It is here and many other places that we see the fact that tragedy strikes both the wicked and the righteous.  The woman’s son comes down with a sickness that quickly takes his life.  The tragedy of famine was already hitting the evil and good alike.  It doesn’t seem fair that God’s punishment of King Ahab and the people of Israel who were going along with him would also affect righteous people.  But, God always takes care of those who put their trust in Him.  Yes, He could supernaturally cause it to rain on just the crops of the righteous, but in His wisdom He often chooses to let it strike both alike.  The wicked in this situation have no hope.  But the righteous can pray and call out for the help that God has promised He will give.  Jesus warned his disciples not to think that tragedy is sent only to destroy sinners.  In Luke 13 he points out two situations in which people tragically died (some at the hands of a wicked king, and others at the accident of a tower collapsing).  He asks the question, “Do you think that they were worse sinners than all other men who dwell in Jerusalem?”  He then goes on to explain that, “I tell you no; but unless you repent you will all likewise perish.”  We should not look on trying to figure out why it happened, but rather let it be a warning to us that our time could come just as unexpectedly.  Am I ready to meet my Maker?  Many people get no advance warning of their deaths.  They have no time to get ready for it.  We need to always be ready to face the Lord.  Now, when tragedy strikes it feels like there is no hope.  But in Christ there is always hope.  With God all things are possible, even life from the dead.

But the widow is not aware of this yet.  She can only see the despairing unfairness of her situation.  She thinks that she is being punished for some past sin.  It is also clear that Elijah the prophet doesn’t know what God is doing either.  Obviously, God had not told him what would happen.  So Elijah, in verse 20, asks God if He had done this.  But, he seems to be asking more of a “Why” question than anything.  Now the truth is that God is ultimately responsible.  He has either primarily caused it to happen, or He has secondarily allowed it to happen.  Either way, because God is a being with complete jurisdiction and power, He bears responsibility for what happens.  Those who try to blame the evil in the world on God only have a partial case.  Yes, it seems that God is failing in His duty even to allow evil to exist.  However, that is a very different then thinking that God does evil or makes people do evil things.  God is never directly or primarily responsible for evil, people and other created beings are.  Yet, even in the argument that He shouldn’t allow evil to occur, the premise is illogical.  Would we call a world where we didn’t have a true choice, good?  If God forced us to do good things, as He defines it, all the time, would we think it was good?  In His wisdom God has determined the best course and made the best decrees for giving mankind freedom and yet holding them accountable for their choices and actions.  We may disagree, but we cannot say He is the source of evil in the sense that He bears primary responsibility.  So is God sleeping at the wheel and doing a bad job of managing the universe?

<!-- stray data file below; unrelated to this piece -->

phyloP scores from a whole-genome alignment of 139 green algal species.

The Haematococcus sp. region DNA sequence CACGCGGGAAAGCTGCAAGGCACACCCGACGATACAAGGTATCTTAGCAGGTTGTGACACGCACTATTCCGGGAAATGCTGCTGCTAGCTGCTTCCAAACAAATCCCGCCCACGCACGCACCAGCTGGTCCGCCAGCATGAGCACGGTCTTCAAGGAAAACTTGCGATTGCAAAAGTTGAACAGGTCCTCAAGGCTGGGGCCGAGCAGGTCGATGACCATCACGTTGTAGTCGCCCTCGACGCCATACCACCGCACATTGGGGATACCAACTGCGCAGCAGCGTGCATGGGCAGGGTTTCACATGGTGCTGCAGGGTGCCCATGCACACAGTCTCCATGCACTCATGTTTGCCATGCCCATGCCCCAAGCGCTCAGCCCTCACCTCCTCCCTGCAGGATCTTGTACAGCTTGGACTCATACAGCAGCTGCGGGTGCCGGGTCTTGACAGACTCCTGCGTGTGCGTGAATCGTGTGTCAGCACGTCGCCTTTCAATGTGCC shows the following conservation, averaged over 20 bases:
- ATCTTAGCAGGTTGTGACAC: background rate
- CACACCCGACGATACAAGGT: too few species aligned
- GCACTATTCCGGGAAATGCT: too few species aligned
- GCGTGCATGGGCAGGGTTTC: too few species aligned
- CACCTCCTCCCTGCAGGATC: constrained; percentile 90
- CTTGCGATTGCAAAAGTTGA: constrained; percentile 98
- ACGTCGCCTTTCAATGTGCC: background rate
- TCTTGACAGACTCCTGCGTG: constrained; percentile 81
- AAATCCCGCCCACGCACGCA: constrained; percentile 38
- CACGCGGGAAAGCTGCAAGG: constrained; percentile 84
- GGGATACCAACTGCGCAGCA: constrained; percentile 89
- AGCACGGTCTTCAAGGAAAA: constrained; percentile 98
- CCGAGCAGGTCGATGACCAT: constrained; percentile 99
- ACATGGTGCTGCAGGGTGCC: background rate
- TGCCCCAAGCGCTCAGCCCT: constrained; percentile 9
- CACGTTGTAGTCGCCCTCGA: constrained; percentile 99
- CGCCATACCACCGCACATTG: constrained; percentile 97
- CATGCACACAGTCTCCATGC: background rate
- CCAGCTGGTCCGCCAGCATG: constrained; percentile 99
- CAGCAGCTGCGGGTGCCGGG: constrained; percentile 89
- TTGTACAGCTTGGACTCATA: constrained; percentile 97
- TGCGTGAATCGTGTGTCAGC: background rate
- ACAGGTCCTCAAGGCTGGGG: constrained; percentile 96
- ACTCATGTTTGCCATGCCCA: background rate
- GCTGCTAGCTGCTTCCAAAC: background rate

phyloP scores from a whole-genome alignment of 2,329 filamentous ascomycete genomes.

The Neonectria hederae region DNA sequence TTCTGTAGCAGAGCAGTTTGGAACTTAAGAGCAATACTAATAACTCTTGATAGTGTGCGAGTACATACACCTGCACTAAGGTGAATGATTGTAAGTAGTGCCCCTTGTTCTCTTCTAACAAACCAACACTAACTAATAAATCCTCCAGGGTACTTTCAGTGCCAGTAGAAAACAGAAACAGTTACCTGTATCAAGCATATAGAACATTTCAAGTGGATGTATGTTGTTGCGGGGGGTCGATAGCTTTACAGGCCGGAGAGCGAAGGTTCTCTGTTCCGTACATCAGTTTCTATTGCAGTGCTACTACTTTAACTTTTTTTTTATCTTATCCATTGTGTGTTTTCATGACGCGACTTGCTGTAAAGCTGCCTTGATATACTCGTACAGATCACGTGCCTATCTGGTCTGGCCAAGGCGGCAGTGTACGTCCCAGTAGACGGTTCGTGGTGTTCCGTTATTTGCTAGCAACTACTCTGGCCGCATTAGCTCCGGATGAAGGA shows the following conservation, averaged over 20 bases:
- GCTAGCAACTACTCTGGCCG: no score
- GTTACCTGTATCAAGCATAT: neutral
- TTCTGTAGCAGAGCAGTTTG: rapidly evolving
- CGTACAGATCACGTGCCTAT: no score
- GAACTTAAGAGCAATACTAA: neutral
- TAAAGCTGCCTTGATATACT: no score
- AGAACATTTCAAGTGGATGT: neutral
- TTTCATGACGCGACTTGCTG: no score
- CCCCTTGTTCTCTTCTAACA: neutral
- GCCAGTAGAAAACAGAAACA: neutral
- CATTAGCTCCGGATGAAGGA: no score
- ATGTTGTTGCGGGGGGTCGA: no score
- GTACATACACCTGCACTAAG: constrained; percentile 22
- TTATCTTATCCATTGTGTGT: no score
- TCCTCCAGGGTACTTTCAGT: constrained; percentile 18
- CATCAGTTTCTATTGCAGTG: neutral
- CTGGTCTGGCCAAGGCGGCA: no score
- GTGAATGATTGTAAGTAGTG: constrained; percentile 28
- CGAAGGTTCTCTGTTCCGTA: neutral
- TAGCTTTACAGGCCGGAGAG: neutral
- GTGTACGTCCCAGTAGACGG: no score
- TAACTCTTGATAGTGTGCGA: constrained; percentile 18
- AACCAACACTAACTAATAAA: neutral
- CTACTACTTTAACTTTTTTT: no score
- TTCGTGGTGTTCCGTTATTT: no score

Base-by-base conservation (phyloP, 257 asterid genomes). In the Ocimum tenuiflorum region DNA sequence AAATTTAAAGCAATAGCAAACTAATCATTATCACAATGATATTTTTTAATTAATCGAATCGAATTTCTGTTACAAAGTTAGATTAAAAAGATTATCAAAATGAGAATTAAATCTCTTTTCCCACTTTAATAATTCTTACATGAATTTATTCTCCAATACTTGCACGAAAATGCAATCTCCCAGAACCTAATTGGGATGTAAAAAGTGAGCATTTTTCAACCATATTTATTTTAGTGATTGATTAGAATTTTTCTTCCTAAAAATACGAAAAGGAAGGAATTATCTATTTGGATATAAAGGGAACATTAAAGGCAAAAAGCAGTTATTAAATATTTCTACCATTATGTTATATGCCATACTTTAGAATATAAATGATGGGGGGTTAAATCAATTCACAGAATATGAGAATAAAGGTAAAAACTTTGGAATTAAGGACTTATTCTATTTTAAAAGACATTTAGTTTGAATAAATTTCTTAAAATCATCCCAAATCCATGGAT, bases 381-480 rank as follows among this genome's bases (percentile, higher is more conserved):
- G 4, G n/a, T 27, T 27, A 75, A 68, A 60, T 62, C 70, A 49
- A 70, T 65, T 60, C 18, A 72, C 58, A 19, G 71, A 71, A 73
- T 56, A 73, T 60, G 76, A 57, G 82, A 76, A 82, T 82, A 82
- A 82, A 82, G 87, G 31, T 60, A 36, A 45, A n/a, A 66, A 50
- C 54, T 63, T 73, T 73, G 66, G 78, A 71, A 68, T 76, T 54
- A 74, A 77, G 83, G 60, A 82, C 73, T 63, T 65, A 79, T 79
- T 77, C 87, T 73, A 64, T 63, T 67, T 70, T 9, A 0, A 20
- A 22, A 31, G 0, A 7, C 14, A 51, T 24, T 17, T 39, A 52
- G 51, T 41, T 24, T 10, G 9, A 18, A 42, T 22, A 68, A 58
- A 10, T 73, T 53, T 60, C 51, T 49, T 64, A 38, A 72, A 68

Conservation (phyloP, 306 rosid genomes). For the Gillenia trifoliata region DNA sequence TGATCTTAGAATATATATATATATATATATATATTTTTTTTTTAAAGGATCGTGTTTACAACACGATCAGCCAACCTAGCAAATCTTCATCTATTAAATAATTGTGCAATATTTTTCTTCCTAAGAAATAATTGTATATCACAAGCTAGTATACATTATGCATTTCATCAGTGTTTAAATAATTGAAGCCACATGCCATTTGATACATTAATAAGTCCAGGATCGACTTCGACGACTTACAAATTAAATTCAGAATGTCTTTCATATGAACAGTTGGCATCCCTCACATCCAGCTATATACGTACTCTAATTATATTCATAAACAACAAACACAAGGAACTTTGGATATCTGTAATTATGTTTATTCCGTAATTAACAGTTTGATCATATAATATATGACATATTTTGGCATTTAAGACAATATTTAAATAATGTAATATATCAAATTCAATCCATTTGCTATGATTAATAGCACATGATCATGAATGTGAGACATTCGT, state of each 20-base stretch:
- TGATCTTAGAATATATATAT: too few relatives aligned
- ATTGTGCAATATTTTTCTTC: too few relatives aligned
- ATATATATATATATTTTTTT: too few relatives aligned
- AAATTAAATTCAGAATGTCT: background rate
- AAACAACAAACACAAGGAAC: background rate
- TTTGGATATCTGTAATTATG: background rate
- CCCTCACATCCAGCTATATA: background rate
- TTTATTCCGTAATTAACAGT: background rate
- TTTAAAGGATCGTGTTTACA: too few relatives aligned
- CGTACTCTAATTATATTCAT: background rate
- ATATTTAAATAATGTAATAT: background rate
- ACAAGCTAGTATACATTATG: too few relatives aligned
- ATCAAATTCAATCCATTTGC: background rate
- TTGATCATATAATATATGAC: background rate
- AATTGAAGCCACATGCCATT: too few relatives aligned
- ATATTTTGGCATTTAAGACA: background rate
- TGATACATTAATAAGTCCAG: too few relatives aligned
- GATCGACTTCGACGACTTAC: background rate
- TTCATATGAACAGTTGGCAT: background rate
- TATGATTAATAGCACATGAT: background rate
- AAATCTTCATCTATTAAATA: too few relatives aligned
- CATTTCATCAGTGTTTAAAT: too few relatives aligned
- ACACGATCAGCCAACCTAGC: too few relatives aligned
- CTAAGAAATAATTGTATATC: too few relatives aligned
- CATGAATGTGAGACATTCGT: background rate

As hard as it is for us within this world to see beyond it, God sees all.  When a person is going through a problem, they often become stuck in it.  If God directly causes a tragedy, then it is a rebuke to the wicked in order to humble them.  This “shot across the bow” gives them the mercy of rethinking their path.  Repentance becomes an open door before them regardless of whether or not they walk through it.  Sometimes the tragedy is to simply remove the wicked from the scene.  Their time is finished, much like Belshazzar and the mysterious hand, writing on the wall.  It can also be a test to the righteous, to see if they will still follow Him.  Or, sometimes it is merely to remove them from wicked circumstances.  Isaiah 57:1,2 says, “The righteous man perishes, and no one lays it to heart; devout men are taken away, while no one understands.  For the righteous man is taken away from calamity, he enters into peace; they rest in their beds who walk in their uprightness.”  God also sometimes does so in order to display his glorious power through healing and deliverance.  Now all these things, and most likely more, can be the possible purpose when God directly causes tragedy.  In fact, it would seem that he often is doing many of them simultaneously in the lives the many different people affected.